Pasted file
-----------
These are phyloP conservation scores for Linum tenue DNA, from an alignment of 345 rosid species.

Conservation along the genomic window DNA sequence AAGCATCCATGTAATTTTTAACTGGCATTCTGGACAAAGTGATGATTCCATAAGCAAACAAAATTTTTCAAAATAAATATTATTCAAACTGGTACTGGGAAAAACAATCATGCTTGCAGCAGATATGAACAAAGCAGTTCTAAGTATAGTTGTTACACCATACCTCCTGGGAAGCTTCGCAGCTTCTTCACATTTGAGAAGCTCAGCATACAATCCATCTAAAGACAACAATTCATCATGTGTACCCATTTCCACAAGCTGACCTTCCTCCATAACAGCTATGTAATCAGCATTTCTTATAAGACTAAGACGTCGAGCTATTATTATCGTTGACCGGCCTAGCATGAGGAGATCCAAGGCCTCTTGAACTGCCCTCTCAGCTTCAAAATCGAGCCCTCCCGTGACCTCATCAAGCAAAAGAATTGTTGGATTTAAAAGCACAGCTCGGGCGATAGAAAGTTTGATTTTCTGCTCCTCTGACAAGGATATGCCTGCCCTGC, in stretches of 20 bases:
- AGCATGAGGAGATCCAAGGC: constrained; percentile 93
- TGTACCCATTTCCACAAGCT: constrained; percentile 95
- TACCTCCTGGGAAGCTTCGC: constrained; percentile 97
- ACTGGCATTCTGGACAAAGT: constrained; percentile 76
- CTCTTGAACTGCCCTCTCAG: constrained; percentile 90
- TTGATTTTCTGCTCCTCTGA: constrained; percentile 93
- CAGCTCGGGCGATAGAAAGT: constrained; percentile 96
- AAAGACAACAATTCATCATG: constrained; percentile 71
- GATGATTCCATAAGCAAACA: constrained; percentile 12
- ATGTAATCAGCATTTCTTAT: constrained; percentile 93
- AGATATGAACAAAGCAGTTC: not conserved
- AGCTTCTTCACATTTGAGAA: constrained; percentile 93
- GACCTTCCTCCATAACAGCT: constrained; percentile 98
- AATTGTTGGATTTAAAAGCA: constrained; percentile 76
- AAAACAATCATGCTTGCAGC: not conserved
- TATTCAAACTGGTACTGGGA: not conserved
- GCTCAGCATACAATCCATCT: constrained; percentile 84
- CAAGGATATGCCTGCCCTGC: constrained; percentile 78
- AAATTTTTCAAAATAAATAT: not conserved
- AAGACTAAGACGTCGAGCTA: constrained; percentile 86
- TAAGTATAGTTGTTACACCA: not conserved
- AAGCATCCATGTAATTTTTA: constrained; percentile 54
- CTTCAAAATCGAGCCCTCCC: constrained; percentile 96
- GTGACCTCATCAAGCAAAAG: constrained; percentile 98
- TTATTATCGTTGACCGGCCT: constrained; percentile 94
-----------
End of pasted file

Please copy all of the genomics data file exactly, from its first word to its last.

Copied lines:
These are phyloP conservation scores for Linum tenue DNA, from an alignment of 345 rosid species.

Conservation along the genomic window DNA sequence AAGCATCCATGTAATTTTTAACTGGCATTCTGGACAAAGTGATGATTCCATAAGCAAACAAAATTTTTCAAAATAAATATTATTCAAACTGGTACTGGGAAAAACAATCATGCTTGCAGCAGATATGAACAAAGCAGTTCTAAGTATAGTTGTTACACCATACCTCCTGGGAAGCTTCGCAGCTTCTTCACATTTGAGAAGCTCAGCATACAATCCATCTAAAGACAACAATTCATCATGTGTACCCATTTCCACAAGCTGACCTTCCTCCATAACAGCTATGTAATCAGCATTTCTTATAAGACTAAGACGTCGAGCTATTATTATCGTTGACCGGCCTAGCATGAGGAGATCCAAGGCCTCTTGAACTGCCCTCTCAGCTTCAAAATCGAGCCCTCCCGTGACCTCATCAAGCAAAAGAATTGTTGGATTTAAAAGCACAGCTCGGGCGATAGAAAGTTTGATTTTCTGCTCCTCTGACAAGGATATGCCTGCCCTGC, in stretches of 20 bases:
- AGCATGAGGAGATCCAAGGC: constrained; percentile 93
- TGTACCCATTTCCACAAGCT: constrained; percentile 95
- TACCTCCTGGGAAGCTTCGC: constrained; percentile 97
- ACTGGCATTCTGGACAAAGT: constrained; percentile 76
- CTCTTGAACTGCCCTCTCAG: constrained; percentile 90
- TTGATTTTCTGCTCCTCTGA: constrained; percentile 93
- CAGCTCGGGCGATAGAAAGT: constrained; percentile 96
- AAAGACAACAATTCATCATG: constrained; percentile 71
- GATGATTCCATAAGCAAACA: constrained; percentile 12
- ATGTAATCAGCATTTCTTAT: constrained; percentile 93
- AGATATGAACAAAGCAGTTC: not conserved
- AGCTTCTTCACATTTGAGAA: constrained; percentile 93
- GACCTTCCTCCATAACAGCT: constrained; percentile 98
- AATTGTTGGATTTAAAAGCA: constrained; percentile 76
- AAAACAATCATGCTTGCAGC: not conserved
- TATTCAAACTGGTACTGGGA: not conserved
- GCTCAGCATACAATCCATCT: constrained; percentile 84
- CAAGGATATGCCTGCCCTGC: constrained; percentile 78
- AAATTTTTCAAAATAAATAT: not conserved
- AAGACTAAGACGTCGAGCTA: constrained; percentile 86
- TAAGTATAGTTGTTACACCA: not conserved
- AAGCATCCATGTAATTTTTA: constrained; percentile 54
- CTTCAAAATCGAGCCCTCCC: constrained; percentile 96
- GTGACCTCATCAAGCAAAAG: constrained; percentile 98
- TTATTATCGTTGACCGGCCT: constrained; percentile 94